Oregon will lead the fight against a new Trump administration policy that could make it harder for low-income people to access safe and affordable abortions.

Called the “gag rule” by its opponents, a new requirement from the Department of Health and Human Services (DHS) limits health care providers' ability to educate their patients about abortion as an option. Oregon Attorney General Ellen Rosenblum announced Monday that she will lead a lawsuit against the gag rule.

Many abortion providers, including Planned Parenthood, receive funding through the federal program Title X, which reimburses clinics for services they provide for low-income and uninsured patients. The grant program funds reproductive health services like contraceptives, ultrasounds, wellness exams, and more.

There’s just one big exception: due to the Hyde Amendment, passed in 1976, no Title X funds—or any federal funds, for that matter—can be spent on abortions.

Last week, the DHS posted new rules for Title X recipients. Under new policy, reproductive health care clinics would not be able to give information about abortion to patients while they are accessing Title X-funded services.

Here’s what that looks like in the real world: a woman visits her local reproductive health clinic for a pregnancy test. She tests positive and tells her doctor she wants to get an abortion. If that pregnancy test was paid for by Title X funds, the doctor isn’t allowed to refer her patient to an abortion provider, or give her any information about how to access a safe abortion.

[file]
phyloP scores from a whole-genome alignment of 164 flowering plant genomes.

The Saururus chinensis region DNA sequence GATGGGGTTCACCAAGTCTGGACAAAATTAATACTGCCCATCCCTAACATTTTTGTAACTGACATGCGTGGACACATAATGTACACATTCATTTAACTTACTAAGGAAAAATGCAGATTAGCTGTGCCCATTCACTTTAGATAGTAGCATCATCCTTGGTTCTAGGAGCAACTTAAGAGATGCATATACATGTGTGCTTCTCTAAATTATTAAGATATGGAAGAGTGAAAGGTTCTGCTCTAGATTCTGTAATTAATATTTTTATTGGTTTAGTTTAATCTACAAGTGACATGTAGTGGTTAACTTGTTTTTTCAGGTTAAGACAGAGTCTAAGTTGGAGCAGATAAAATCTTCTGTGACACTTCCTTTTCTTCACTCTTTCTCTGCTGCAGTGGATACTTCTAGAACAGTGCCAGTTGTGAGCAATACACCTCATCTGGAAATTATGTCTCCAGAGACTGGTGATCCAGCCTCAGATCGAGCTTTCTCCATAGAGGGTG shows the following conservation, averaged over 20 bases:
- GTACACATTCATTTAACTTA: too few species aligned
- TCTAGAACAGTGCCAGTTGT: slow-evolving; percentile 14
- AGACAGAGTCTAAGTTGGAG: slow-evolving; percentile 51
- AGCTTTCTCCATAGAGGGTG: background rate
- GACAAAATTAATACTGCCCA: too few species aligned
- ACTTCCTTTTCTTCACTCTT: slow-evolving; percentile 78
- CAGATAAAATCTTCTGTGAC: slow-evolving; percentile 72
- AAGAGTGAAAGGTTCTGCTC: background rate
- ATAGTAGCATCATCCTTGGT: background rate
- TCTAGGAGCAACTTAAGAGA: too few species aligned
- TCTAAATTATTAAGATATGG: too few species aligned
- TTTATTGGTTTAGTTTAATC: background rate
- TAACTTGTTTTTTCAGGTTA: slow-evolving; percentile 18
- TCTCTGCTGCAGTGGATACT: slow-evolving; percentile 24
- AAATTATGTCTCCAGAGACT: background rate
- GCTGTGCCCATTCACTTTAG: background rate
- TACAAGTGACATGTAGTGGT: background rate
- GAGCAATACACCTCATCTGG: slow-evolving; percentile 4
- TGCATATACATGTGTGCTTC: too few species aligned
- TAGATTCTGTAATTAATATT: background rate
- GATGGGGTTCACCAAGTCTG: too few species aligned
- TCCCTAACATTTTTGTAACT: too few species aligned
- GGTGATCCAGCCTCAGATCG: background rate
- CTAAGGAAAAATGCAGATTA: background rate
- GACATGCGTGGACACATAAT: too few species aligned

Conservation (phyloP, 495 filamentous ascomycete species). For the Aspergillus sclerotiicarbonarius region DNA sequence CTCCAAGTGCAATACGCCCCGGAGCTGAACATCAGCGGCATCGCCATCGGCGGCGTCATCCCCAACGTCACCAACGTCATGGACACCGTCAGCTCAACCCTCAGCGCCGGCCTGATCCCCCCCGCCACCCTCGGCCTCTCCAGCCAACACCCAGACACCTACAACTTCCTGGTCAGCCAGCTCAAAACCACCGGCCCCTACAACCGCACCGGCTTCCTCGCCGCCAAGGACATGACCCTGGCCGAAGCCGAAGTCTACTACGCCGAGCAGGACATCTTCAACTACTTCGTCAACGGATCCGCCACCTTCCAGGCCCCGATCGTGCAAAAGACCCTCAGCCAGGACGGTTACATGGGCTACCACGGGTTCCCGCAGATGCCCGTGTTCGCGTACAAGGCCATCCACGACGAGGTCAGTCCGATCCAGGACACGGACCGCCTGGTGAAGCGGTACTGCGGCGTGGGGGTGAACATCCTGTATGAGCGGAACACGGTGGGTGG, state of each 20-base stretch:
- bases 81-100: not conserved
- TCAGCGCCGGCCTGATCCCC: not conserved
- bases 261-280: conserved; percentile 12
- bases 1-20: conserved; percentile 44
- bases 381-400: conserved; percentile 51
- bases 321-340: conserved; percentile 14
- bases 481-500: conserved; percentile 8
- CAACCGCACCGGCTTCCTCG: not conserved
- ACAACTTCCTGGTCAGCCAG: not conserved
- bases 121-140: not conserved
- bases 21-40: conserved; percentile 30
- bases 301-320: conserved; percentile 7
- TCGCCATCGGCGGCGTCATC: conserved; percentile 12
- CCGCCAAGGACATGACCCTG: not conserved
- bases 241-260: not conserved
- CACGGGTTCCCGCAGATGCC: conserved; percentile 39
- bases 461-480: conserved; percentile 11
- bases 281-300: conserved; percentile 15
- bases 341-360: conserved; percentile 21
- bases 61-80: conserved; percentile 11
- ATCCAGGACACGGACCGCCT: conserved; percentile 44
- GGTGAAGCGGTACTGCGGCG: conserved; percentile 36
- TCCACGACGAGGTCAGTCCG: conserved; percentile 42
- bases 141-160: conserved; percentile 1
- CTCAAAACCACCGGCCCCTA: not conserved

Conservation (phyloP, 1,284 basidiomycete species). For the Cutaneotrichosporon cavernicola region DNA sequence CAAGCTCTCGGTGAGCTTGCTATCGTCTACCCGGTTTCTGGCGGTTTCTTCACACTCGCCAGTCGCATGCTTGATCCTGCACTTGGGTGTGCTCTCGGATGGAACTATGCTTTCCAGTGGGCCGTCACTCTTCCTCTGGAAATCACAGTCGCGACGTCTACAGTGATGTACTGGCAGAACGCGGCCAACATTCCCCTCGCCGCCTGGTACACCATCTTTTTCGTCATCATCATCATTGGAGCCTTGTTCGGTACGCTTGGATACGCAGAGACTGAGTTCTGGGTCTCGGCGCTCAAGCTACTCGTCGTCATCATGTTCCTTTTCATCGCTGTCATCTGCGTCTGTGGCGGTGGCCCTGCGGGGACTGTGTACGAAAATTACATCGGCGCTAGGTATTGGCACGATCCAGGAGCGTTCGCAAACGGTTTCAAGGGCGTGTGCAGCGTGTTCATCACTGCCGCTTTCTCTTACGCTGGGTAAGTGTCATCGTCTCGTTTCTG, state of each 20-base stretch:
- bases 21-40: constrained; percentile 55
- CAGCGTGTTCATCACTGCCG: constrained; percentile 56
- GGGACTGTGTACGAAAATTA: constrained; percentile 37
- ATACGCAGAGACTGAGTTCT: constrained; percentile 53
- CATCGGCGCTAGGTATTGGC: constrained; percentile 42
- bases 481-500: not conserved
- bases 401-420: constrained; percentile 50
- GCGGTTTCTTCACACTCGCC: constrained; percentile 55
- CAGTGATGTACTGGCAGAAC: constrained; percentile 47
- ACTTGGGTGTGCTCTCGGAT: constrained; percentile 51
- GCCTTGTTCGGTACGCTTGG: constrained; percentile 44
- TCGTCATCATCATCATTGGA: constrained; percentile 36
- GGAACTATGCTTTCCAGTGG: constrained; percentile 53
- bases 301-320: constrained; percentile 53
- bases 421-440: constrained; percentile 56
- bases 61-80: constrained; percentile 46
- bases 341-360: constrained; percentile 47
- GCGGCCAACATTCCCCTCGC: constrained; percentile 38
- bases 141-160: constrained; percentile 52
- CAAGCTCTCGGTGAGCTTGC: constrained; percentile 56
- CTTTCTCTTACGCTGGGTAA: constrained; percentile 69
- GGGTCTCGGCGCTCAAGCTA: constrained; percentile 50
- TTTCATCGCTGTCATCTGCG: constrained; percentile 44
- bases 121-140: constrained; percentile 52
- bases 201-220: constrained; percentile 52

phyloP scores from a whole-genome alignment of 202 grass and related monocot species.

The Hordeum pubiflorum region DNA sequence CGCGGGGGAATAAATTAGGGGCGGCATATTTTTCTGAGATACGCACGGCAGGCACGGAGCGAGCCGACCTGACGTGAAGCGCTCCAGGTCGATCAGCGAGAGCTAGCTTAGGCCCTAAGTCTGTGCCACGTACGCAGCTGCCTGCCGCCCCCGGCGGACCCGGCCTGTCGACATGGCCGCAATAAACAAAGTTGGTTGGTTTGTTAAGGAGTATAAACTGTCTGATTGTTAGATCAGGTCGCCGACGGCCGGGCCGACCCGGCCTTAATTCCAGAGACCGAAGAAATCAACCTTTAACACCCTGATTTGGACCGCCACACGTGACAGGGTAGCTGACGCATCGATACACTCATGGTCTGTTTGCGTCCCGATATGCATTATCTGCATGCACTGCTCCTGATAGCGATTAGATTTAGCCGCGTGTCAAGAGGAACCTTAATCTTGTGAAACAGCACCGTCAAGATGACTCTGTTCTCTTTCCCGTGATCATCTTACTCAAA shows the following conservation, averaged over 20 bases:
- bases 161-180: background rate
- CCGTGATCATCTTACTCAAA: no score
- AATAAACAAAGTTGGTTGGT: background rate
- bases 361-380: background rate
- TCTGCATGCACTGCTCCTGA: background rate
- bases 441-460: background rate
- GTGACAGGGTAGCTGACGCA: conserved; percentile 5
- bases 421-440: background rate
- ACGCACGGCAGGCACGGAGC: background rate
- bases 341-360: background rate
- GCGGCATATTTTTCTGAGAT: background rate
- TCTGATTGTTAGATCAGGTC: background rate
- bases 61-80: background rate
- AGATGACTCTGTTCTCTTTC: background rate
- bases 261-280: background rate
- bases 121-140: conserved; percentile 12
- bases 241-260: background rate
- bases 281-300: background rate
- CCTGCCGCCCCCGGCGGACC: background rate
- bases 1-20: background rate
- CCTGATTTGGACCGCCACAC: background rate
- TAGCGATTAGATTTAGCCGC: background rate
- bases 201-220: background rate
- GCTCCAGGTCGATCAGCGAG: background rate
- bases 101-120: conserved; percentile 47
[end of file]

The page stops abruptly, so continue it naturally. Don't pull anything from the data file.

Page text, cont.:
Many clinics provide abortion along with other reproductive health care services. The new policy presents a question of whether those clinics will need to change their operational protocol, or even their physical layouts, in order to keep abortion services entirely separate from Title X services.

That new rule could potentially affect thousands of Oregonians, many of them low-income and people of color. More than 37,000 people accessed services from Title X clinics in Oregon in 2017, according to a press release from Rosenblum's office. Two-thirds of those patients were at or below the poverty line, meaning Title X clinics may have been their only option for affordable care.

“What this new rule means is that providers in Oregon who receive Title X funding will have to decide whether they will refuse the funding or ‘cave’ to the requirements of this new rule,” Rosenblum said in a press release. “Neither is a good or fair option for women and families who often have no other access to medical care.”

Rosenblum will file her lawsuit at the U.S. District Court in Eugene on Tuesday. Twenty-one other state attorney generals will join her.